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While I was there, I noticed that everyone in Italy was on one side of two brow extremes: over-tweezing or not tweezing at all. In other hair related areas, my blow dryer refused to work overseas, so I fit right into the local style of being a bit more natural. Cuts were more textured and expected to live with the weather and the wearer, not be beaten into submission by a round brush. In general, the makeup and style in Milano was miles chiller than I had expected. Being surrounded by beautiful women who were living their life brow-naturel by choice definitely helped me feel better about my own un-groomed pair. 

Week Three

Being wiped and jet lagged generally sucked, but it did prevent me from having any desire to spend hours in front of my magnifying mirror doing my worst. Though stress and exhaustion typically trigger my tweezing episodes, I was literally too tired, so that was oddly fabulous. By this time my eyebrows had connected like the Aleutian Islands. Russia and Alaska were finally touching again, it took all I had to not tweeze it. I was tempted to just go to town on the uni, but I knew once I started I wouldn't be able to stop.

One con: I started picking my face instead of tweezing and definitely started a dirty shame and acne spiral. Between the acne and overgrown brows, I started to feel less put together than I'm used to. To compensate, I started piling on more makeup than I ever would usually... but then I feel bad about that too. 

By the end of week three, I was pretty sick of all this guilt tripping I was putting myself on. So I gleefully applied my favorite foundation, and found that pink-toned brightening pens like my Dior Skinflash Radiance Booster Pen, which I normally paint under brows to wake them up, actually do a delightful job of muting those hairs. This time, I put on the makeup because I enjoy it and it looks damned good. And I continue to not tweeze.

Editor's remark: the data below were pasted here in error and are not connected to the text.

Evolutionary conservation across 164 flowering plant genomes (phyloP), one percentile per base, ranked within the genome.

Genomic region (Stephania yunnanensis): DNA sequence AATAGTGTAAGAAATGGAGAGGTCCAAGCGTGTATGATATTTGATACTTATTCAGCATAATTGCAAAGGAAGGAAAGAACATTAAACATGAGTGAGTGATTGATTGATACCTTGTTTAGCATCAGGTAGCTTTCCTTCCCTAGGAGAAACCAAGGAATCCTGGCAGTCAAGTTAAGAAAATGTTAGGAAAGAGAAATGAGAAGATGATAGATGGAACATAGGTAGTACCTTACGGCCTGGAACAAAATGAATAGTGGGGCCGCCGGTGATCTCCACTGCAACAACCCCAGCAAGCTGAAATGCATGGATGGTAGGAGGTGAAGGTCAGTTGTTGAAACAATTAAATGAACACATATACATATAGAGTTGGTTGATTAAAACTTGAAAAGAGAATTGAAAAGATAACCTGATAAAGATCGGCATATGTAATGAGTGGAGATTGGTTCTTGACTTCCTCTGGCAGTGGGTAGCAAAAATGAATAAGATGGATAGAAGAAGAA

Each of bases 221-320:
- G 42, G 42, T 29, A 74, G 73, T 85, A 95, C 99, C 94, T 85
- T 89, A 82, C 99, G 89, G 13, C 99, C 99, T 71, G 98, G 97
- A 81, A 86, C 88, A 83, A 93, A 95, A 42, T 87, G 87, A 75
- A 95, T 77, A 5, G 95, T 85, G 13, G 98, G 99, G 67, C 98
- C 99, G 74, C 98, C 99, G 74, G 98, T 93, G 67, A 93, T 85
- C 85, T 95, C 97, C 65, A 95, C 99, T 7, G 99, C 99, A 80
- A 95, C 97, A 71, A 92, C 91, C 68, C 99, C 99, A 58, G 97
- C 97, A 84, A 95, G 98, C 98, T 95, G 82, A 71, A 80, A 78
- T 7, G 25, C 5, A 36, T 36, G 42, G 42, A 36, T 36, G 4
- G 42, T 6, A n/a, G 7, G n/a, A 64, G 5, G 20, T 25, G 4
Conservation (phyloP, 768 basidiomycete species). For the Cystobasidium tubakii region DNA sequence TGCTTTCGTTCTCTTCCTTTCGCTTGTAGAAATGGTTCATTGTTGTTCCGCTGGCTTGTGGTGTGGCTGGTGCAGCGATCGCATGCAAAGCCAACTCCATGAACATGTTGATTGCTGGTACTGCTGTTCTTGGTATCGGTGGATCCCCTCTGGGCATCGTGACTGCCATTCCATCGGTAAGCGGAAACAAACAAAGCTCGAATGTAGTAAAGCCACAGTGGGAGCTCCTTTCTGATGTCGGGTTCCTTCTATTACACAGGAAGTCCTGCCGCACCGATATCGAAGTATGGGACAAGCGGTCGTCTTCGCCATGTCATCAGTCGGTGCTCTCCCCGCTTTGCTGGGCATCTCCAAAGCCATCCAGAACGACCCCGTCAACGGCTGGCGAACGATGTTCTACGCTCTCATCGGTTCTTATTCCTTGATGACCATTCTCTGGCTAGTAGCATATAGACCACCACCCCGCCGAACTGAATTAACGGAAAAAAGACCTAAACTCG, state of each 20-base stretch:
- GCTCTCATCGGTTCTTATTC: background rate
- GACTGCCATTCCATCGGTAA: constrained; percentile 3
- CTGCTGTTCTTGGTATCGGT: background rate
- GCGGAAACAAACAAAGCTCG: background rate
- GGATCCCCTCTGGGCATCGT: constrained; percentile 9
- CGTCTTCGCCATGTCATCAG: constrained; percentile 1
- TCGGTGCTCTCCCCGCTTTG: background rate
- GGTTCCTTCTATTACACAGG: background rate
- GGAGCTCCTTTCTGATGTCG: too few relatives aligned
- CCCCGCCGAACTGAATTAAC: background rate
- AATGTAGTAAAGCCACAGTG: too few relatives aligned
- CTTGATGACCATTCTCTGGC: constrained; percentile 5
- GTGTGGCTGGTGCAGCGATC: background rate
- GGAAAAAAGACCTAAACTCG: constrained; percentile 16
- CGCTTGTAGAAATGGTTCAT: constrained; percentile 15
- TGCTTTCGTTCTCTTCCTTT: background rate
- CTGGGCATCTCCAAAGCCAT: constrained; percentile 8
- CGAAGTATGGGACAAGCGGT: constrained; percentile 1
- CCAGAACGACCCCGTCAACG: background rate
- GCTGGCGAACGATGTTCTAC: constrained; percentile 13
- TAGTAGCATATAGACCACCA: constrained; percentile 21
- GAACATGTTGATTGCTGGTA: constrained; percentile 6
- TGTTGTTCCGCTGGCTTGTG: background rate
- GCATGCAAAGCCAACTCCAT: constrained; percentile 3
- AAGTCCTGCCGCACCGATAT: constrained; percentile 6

Week Four

At this point, I’m dreading looking in the mirror. It just irks me to see those hairs in between my eyes. Call me vain (hell, I do) but the strays have been on stage too long and it’s time to cue the music and cut their acceptance speech short. I think a combination of working in beauty and today’s constant barrage of social media exposure makes me feel like I should practice a standard of beauty that makes me feel good. I don’t tweeze my eyebrows for other people, and was actually delighted when no one commented on them negatively all month. Still, I like them to be sisters, not conjoined twins.

I was ready to tweeze, but there was a super great catch: I landed a brow consultation with Senna Cosmetic’s OG Brow Expert and Founder, Eugenia Weston, when the fast was over. Not a bad way to get advice on where to go from such chaos. Honestly as fuzzy as they got, having a clean canvas to curate the perfect brows to start fresh with was a fabulous reward. The stray hairs at this point hit the entire brow bone, and started to connect on the sides with my vellus temple hair. The land bridge would be complete if this went on any longer!